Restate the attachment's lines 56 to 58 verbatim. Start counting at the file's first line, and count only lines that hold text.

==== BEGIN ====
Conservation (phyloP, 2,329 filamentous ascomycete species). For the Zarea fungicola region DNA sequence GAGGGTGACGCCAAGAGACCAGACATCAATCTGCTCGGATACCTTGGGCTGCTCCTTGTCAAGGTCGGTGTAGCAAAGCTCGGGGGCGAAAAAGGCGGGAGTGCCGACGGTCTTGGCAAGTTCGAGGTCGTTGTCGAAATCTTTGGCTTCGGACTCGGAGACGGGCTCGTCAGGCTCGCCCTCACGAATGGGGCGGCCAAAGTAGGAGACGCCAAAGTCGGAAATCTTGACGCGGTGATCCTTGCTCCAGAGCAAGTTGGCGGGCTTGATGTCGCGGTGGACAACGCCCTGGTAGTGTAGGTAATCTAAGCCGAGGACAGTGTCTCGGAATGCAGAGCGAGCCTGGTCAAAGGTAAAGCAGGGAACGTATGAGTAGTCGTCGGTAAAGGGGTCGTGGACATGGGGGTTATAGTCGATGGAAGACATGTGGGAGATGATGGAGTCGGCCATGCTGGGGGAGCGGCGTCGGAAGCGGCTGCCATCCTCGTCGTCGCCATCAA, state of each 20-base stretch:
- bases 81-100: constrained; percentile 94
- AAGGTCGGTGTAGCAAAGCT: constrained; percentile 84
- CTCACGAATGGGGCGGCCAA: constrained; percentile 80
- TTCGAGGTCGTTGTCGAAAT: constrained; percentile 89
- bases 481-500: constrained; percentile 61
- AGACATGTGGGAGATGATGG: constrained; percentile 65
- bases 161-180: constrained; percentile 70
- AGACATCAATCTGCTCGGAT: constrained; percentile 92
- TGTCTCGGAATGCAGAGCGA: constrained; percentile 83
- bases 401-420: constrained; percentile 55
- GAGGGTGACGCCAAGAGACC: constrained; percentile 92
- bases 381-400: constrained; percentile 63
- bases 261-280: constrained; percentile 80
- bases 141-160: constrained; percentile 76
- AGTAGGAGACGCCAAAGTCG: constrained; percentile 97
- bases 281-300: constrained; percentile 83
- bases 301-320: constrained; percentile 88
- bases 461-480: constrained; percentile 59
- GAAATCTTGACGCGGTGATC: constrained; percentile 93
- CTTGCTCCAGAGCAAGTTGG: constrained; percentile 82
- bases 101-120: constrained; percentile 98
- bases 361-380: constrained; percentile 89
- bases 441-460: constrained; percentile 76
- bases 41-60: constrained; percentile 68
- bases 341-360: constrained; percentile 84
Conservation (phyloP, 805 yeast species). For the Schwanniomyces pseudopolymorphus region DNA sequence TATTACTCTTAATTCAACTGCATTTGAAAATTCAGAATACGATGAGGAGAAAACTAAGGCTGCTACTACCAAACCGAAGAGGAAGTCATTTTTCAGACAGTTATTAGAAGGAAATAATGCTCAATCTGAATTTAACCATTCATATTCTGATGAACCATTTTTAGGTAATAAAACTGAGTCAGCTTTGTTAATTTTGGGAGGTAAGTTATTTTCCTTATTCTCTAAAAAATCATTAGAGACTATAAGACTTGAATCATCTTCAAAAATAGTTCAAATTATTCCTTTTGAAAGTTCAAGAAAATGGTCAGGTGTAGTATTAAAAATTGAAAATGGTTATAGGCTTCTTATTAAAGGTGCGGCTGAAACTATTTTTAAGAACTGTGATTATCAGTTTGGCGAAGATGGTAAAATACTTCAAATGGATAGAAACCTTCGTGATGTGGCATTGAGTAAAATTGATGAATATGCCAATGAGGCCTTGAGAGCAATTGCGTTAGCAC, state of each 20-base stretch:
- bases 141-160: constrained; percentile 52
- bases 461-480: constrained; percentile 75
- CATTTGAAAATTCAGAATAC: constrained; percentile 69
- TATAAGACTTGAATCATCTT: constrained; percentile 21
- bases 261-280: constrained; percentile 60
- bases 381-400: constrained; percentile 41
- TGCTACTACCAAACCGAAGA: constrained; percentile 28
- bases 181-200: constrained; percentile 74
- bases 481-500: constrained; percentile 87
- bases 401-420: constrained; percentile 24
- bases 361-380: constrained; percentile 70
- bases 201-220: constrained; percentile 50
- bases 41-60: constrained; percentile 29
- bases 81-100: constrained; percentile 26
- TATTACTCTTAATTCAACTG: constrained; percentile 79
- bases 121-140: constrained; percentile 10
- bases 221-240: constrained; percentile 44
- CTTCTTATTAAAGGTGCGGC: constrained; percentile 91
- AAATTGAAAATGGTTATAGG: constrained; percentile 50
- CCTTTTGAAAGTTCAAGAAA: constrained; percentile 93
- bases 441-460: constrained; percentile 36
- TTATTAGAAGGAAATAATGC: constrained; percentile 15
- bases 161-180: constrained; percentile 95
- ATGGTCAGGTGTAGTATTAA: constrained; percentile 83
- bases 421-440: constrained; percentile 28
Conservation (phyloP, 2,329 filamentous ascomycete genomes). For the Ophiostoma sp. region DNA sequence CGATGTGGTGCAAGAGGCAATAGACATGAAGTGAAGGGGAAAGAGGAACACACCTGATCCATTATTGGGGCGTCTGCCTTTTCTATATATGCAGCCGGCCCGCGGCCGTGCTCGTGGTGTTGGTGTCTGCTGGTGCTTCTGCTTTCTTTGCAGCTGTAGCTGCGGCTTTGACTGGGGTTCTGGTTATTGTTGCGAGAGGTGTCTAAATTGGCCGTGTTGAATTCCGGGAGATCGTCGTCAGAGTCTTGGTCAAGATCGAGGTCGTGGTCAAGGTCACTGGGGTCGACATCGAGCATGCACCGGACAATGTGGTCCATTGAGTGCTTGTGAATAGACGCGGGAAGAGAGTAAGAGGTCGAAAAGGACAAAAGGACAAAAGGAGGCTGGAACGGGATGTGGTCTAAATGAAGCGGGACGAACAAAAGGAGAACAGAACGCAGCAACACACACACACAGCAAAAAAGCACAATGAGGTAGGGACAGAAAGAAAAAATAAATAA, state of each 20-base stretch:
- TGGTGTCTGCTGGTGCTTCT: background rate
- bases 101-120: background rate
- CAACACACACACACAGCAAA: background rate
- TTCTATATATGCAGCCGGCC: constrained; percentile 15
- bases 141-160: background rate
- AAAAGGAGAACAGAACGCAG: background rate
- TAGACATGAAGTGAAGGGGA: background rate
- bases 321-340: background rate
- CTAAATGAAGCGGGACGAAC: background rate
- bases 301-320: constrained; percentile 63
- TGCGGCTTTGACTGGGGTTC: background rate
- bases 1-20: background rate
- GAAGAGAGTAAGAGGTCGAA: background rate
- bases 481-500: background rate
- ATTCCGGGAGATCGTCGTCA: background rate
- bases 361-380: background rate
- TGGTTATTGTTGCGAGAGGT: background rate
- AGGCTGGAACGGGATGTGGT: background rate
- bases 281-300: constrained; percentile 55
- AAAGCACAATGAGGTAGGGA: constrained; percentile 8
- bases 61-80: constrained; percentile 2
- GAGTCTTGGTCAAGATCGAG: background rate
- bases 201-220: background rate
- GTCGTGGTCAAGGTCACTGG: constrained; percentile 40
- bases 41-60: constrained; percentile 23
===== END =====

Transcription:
- CAACACACACACACAGCAAA: background rate
- TTCTATATATGCAGCCGGCC: constrained; percentile 15
- bases 141-160: background rate